THE WORKS OF GEORGE BORROW, VOL.7
* "King Diderik and the Lion's Fight with the Dragon."
* The base text is a redacted version of DgF 9G "Kong Dideik og Løven".
* The G-version (DgF G) is Vedel's I, Nr. 13, entitled "Løvens og Kong Tiderichs Kamp " available at Kalliope.
KING DIDERIK AND THE LION'S
FIGHT WITH THE DRAGON
FROM Bern rode forth King Diderik,
A stately warrior form ;
They fought for a day, they fought for two,
But ere the third was flown,
The worm outfought the beast, and brought3.
To earth the lion down.
Then cried the lion in his need
When he the warrior saw :
' O aid me quick, King Diderik,4.
To 'scape the Dragon's claw.
' O aid me quick, King Diderik,
For the mighty God thou fearest;
A lion save for the lion brave,5.
Which on thy shield thou bearest.
' Come to my rescue, thou noble King,
Help, help me for thy name ;
Upon thy targe I stand at large,
Glittering like a flame.'
14( ⇒ )
Long, long stood he, King Diderik,
Deep musing thereupon;
At length he cried : ' Whate'er betide,7.
I'll help thee, noble one.'
It was Sir King Diderik,
His good sword bare he made :
With courage fraught, the worm he fought,8.
Till blood tinged all the blade.
The gallant lord would not delay,
So fast his blows he dealt;
He hacked and gored until his sword9.
Was sundered at the hilt.
The Lindworm took him upon her back,
The horse beneath her tongue ;
To her mountain den she hurried then10.
To her eleven young.
The horse she cast before her young,
The man in a nook she throws :
' Assuage your greed upon the steed,11.
But I will to repose.
' I pray ye feed upon the steed,
At present no more I can ;
When I upleap, refreshed, from sleep,12.
We'll feast upon the man.'
It was Sir King Diderik,
In the hill he searched around ;
Then, helped by the Lord, the famous sword
Called Adelring he found.
15( ⇒ )
Aye, there he found so sharp a sword,
And a knife with a golden heft:
' King Sigfred be God's grace with thee,14.
For here thy life was reft!
' I 've been with thee in many a fight,
In many an inroad too,
But that thy doom had been in this tomb15.
I never, never knew.'
It was Sir King Diderik
Would prove the faulchion's might;
He hewed upon the flinty stone16.
Till all around was light.
It was the youngest Lindworm saw
The sparks the hill illume :
Who dares awake the fiery snake17.
In her own sleeping room ? '
The Lindworm gnashed its teeth with rage,
Its grinning fangs it show'd :
' Who dares awake the mother snake18.
Within her own abode ? '
Then spake the other little ones,
From the dark nooks of the hill:
' If from her sleep the old one leap,19.
'Twill fare with thee but ill.'
Then answered Sir King Diderik,
His eyes with fury gleam :
' I will awake your mother snake
With chilly, chilly dream.
16( ⇒ )
' Your mother she King Sigfred slew,
A man of noble line ;
I 'll on ye all avenge his fall21.
With this good hand of mine.'
And then awaked the Lindworm old,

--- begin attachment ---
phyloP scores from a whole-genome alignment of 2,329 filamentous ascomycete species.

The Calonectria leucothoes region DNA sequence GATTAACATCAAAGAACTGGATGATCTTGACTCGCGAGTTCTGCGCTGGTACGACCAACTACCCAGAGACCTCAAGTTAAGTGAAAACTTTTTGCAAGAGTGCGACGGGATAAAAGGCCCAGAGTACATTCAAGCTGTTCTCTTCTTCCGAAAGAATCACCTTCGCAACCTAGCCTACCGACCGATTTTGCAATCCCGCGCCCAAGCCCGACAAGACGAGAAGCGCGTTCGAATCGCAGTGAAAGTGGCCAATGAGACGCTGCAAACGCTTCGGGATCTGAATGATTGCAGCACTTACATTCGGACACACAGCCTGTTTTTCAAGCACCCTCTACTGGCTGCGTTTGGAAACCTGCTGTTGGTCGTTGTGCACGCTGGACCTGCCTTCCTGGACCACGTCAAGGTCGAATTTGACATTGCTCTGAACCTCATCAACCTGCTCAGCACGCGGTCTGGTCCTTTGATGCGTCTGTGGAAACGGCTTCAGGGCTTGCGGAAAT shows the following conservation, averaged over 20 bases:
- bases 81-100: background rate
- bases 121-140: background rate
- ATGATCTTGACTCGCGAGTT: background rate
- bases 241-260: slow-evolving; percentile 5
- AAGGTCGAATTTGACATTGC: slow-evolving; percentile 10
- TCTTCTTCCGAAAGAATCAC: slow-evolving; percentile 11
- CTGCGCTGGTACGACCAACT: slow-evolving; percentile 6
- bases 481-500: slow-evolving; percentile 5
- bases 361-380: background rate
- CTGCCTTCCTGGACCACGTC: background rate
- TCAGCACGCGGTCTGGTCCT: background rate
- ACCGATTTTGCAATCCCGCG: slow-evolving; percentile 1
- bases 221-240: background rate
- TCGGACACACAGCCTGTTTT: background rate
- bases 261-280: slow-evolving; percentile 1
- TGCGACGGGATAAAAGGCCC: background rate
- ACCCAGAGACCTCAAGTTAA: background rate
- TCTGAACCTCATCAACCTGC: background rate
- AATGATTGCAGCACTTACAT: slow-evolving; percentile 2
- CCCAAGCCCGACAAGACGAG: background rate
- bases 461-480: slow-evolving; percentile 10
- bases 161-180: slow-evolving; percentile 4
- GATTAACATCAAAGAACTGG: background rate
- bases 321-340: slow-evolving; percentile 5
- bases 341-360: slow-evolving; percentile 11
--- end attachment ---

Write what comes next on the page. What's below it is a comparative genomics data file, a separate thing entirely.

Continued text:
And on her fell such fear :
' Who thus with riot disturbs my quiet ?22.
What noise is this I hear ? '
Then said King Diderik : 'Tis I,
And this have I to say :
O'er hill and dale, 'neath thy crooked tail,23.
Thou brought'st me yesterday.'
' O hew me not, King Diderik,
I'll give thee all my hoard ;
'Twere best that we good friends should be,24.
So cast away thy sword.'
' I pay no trust to thy false device,
Befool me thou wouldst fain ;
Full many hast thou destroyed ere now,25.
Thou never shalt again.'
' Hear me, Sir King Diderik,
Forbear to do me ill,
And thee I'll guide to thy plighted bride,26.
She's hidden in the hill.
Above by my head, King Diderik,
Is hung the little key ;
Below by my feet to the maiden sweet
Descend thou fearlessly.'
17( ⇒ )
' Above by thy head, thou serpent curst,
To begin I now intend ;
Below by thy feet, as is full meet,28.
I soon shall make an end.'
Then first the laidly worm he slew,
And then her young he smote ;
But in vain did he try from the mountain to fly,29.
For tongues of snakes thrust out.
So then with toil in the rocky soil
He dug a trench profound,
That in the flood of serpent blood30.
And bane he might not be drowned.
Then bann'd the good King Diderik,
On the lion he wroth became :
' Bann'd, bann'd,' said he, ' may the lion be,31.
Confusion be his and shame.
' With subtle thought the brute has brought
On me this grievous risk ;
Which I ne'er had seen had he not been32.
Graved on my buckler's disk.'
And when the gallant lion heard
The King bewail his hap :
' Stand fast, good lord,' the lion roared,33.
' While with my claws I scrap.'
The lion scrapp'd, King Diderik hewed,
Bright sparks the gloom relieved ;
Unless the beast had the knight released
He 'd soon to death have grieved.
18( ⇒ )
So when he had slain the laidly worm,
And her offspring all had kill'd,
Escaped the knight to the morning light,35.
With heavy cuirass and shield.
And when he had now come out of the hill,
For his gallant courser he sighed ;
With reason good he trust him could,36.
For they had each other tried.
'O there's no need to bewail the steed,
Which thou, Sir King, hast miss'd ;
I am thy friend, my back ascend,37.
And ride where'er thou list.'
So he rode o'er the deepest dales,
And o'er the verdant meads ;
The knight he rode, the lion strode,38.
Through the dim forest glades.
The lion and King Diderik
Together thenceforth remain ;
Each death had braved, and the other saved39.
From peril sore and pain.
Where'er King Diderik rode in the fields
The lion beside him sped ;
When on the ground the knight sat down,40.
In his bosom he laid his head.
Wherefore they call him the lion knight,
With fame that name he bore ;
Their love so great did ne'er abate
Until their dying hour.
19( ⇒ )